Don’t worry, you’re not alone.  So are judges, attorneys, and especially psychologists.

AFCC_Tampa_Brochure_2006-3-1At AFCC’s 2006 national conference in Tampa, FL, family court professionals gathered to discuss whether “family” or “parents’” rights were compatible with the “best interests of the child” standard.  But in comparing “rights” to “best interests,” the discussion took an unexpected turn to a more fundamental question:

What does “best interests” really mean?

Does it take a Ph.D. to know the answer?

Do judges know any better than lawyers, psychologists, or parents themselves?

Does anyone really know what “bests interests” means and how to determine it for any child or family?

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Fathers for Equal Rights! #FatherlessDay

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WHAT OF GRANDPARENTS’ “RIGHTS”?

WHAT’S THE SOURCE OF GRANDPARENTS’ “RIGHTS”?

what-of-grandparent-rights-2016– thefitparentsrights

A fit parent’s “liberty” is defined as the right to establish a home and direct the upbringing of one’s children.  Meyer v. Nebraska, 262 U.S. 390, 399 (1923). Such is what makes it a “liberty interest”. This liberty interest is fundamental to the citizens of the United States of America.Washington v. Glucksberg, 117 S.Ct. 2258, 2268, 521 U.S. 702, 720-21 (U.S.Wash.,1997).

Therefore, this right is protected by the Due Process Clause of 14th Amendment to the  United States Constitution.

This means, if the state-as in a judge- wants to infringe or terminate this fundamental liberty interest, he or she had better apply the process due to a parent first. Otherwise, its action is explicitly forbidden. Id. at 721. If the state cannot show that it has a narrowly tailored compelling interest, then the state cannot touch the fit parent’s right at all. Ibid. No other avenue is constitutionally available to accomplish state action, which will adversely affect a parent’s fundamental liberty interest.

grandparent-alienation-2016

If a parent appeals an adverse action by a state which has affected his or her fundamental liberty interest, the reviewing Court must apply the Strict Scrutiny standard of review, to determine whether the state action was indeed achieved without the state showing that it had a narrowly tailored compelling interest to take the action it did. Id. Grandparent Family Bond Obstryction - Public Health Crisis -- 2016This is a compulsory standard. It’s not an option. Nowhere does it say that if the reviewing Court has sat down and collectively decided, for whatever arbitrary reasoning, that it should apply a lesser standard, that it can do so.

That being said, tell me. Where exactly do Grandparents’ “Rights”, come from? When a parent is brought before a Court and his or her fundamental liberty interest is at stake, there are only TWO competing interests here- the parent’s and the state’s. Santosky v. Kramer, 455 U.S. 745, 759-60 (U.S.N.Y., 1982). If the parent is fit, then the child’s interest, coincides with his or her fit parent’s. Id. at 745, 748, 760-761 (1982). The child’s interest does not stand alone. As such is the case, where exactly-constitutionally- does the Grandparent’s so called “interest” fit into the equation? I can tell you where-nowhere- because they don’t have any “rights”- not under these United States’ Constitution..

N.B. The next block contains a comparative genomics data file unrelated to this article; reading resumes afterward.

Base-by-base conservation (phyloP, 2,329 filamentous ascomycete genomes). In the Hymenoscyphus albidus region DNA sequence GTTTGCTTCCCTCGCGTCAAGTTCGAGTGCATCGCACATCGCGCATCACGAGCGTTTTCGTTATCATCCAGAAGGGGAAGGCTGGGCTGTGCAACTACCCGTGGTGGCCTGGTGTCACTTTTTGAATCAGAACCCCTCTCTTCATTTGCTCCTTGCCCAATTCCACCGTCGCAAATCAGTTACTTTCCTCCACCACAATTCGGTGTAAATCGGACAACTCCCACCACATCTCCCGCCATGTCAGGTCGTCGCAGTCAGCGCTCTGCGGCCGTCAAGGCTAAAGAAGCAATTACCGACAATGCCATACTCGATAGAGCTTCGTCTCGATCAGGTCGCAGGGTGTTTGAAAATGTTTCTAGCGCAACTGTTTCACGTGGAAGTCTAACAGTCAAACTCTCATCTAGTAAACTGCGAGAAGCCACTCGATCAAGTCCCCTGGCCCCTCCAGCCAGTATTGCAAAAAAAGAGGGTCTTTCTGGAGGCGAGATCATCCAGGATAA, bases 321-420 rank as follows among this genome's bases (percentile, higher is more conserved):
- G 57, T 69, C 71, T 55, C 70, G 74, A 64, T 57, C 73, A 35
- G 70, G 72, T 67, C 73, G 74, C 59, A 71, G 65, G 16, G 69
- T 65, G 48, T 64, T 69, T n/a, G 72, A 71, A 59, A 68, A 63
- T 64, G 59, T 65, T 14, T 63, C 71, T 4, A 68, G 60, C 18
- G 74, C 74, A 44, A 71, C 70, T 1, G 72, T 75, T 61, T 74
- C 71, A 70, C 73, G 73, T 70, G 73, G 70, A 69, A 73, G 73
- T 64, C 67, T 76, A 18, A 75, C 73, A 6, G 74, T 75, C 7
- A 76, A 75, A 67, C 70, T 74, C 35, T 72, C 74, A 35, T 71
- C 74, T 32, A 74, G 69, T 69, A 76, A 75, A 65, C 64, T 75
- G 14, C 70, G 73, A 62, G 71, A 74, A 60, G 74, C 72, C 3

no-system-ever-devised-to-cause-so-much-harm-as-family-court-2016

The Justices who decided Troxel v. Granville, 530 U.S. 57 (2000), deliberately failed to apply the Strict Scrutiny standard of review, to the threatened fundamental liberty interest of the mother in that case for this precise reason.

Grandparent Child Relationship Obstruction - 2016Instead, it applied a less stringent standard, having nothing to do with the 14th Amendment, so that it could leave room for the individual states, to concoct their own particular processes by which each could infringe or even, as in my case, terminate the liberty interests of fit parents, by averting the Due Process Clause. In other words, applying the wrong standard gave state legislatures the power to enact laws granting such “rights” to grandparents to intervene into divorce and custody disputes. Under the Due Process Clause of the 14th Amendment to the United States Constitution, this “standing” does not exist.

Because of the Troxel Court’s “instructions” as the state of Georgia refers to the case, Clark v. Wade, 273 Ga. 587,  603-604 (2001), this state claimed that it had the power to sever my custodial relationship with my child, remove her from my home, terminate my legal rights to her and “award” “custody”, to her paternal grandparents- all without finding me unfit. Isn’t that something? After serving my country and vowing to die if need be, to defend the United States Constitution, my own rights were snatched right from under me. It said that it had the parens patriae power to do what it thought was “best” for my child. It had and has, no such power. Neither does any other state.

Here’s why.

Number 1., Washington, 521 U.S. at 721 says the state can’t do anything with a child without first proving that it has a narrowly tailored compelling interest.

2. The state can’t achieve such interest without following the bifurcated steps established in Santosky, 455 U.S. at 745, 748, 760-761 .

3. Before we even get to any of all this, the state is explicitly prohibited from applying the best interest standard between a parent and a third party to begin with. Reno v. Flores, 507 U.S. 292, 303-304 (1993).

Nevertheless, there are parents across America whose constitutional rights to their children have been deprived by state action, under color of law. This has been a collective, nationwide violation, extending from the top of our judicial system, to the bottom. This is the state of America today.

But for the United States Supreme Court’s decision in 2000, I would not have been robbed of my right to continue to have the home that I had established for my child, or my right to continue to raise her, so long as I was fit. Grandparent Contact Denial - 2016

I know that such willful deprivation is actionable under federal civil and criminal law against state officials. I also know that one must request relief from the very defendants and perpetrators who have violated him or her- a futile effort that I learned the hard way.  My question is, what happens when the willful deprivation comes from the top?

***I am a paralegal. I am not a licensed attorney. Anything I’ve posted here or on this site, may not and should not be construed as legal advice. If you are in need of legal advice, please consult with a licensed attorney. If you are in Cobb County, Georgia, good luck.

Source: WHAT’S THE SOURCE OF GRANDPARENTS’ “RIGHTS”? – thefitparentsrights